Published November 18, 2011
Few historical events have received more attention or been more carefully reenacted than the assassination of President Kennedy.
Yet as the country approaches the 48th anniversary of that tragic day in Dallas, a team of historians and retired Secret Service officers claims to have used new technology on old evidence to solidify the judgment that Lee Harvey Oswald acted alone.
The NatGeo channel will air the new tests as part of a one-hour documentary this Sunday night called "JFK: The Lost Bullet."
Historian Max Holland led the team that applied digital technology to a number of home movies taken on Nov. 22, 1963, including the famous Zapruder film.
Holland told Fox News this marks the first time these disparate amateur films, some of which have not been seen in years, have been brought together, digitally enhanced and presented in a coherent way.
"I'd say a main thrust of it is to break the stranglehold that the Zapruder film has on our perception of what happened. In a sense, we've all been 'Zaprudered,'" he said. "The film was so graphic, disturbing, mesmerizing, that it became more of our perspective on the assassination than even the perspective of the assassin, which should never have happened."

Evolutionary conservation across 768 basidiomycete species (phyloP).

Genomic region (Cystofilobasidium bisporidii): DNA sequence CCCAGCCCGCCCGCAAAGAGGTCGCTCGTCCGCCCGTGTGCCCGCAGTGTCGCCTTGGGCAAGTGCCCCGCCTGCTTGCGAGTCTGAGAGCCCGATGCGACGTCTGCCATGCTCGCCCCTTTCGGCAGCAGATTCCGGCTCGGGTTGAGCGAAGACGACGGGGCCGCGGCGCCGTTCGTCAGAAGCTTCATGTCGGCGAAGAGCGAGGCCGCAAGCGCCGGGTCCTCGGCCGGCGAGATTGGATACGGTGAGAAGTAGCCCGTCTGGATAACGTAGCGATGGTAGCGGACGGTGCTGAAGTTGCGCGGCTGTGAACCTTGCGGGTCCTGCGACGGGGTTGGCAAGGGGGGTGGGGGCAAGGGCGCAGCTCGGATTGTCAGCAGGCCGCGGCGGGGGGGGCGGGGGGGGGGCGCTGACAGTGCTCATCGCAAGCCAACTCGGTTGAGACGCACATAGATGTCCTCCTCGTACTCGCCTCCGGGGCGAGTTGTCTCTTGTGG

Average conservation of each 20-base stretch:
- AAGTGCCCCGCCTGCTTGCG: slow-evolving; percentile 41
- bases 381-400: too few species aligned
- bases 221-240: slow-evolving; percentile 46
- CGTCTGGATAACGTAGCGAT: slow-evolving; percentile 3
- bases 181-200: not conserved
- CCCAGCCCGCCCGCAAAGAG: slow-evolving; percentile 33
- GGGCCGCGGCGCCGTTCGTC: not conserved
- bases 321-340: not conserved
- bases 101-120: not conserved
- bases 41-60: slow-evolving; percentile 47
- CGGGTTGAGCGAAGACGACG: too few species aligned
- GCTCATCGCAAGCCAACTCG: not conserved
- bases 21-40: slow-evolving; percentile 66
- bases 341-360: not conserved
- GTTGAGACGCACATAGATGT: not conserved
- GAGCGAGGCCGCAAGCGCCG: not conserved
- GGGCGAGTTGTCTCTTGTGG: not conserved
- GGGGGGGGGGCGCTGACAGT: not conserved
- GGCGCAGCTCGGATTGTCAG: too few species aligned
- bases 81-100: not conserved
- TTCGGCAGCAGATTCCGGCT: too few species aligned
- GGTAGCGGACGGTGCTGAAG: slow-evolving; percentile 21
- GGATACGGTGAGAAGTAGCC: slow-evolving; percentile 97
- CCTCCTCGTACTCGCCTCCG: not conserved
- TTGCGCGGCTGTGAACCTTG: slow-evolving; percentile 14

Another startling claim of the NatGeo team is that the new digital upgrades allow the public to see, in the amateur footage taken that day by Robert Hughes, a shadowy figure moving about inside the sixth floor of the Texas School Book Depository building -- a figure believed to be Oswald.
"And our conclusion is that he fired three shots in about 11 seconds, which is almost double, you know, the six seconds in Dallas meme that most people know when they think about the assassination: six seconds, three shots in six seconds. We say three shots in 11 seconds, which is a much easier -- for I'd say, someone of Oswald's skill -- effortless task," Holland said.
When asked if there are any "holy grails" of JFK assassination research still out there -- pieces of evidence known by researchers to exist but which have not yet seen the light of day -- Holland cited Oswald's tax returns. Those returns have never been released.
Holland said it's easier to pry documents from the CIA than from the IRS.
The JFK special airs Sunday at 9 p.m. ET. NatGeo is partly owned by the same parent company as Fox News.
Fox News' James Rosen contributed to this report.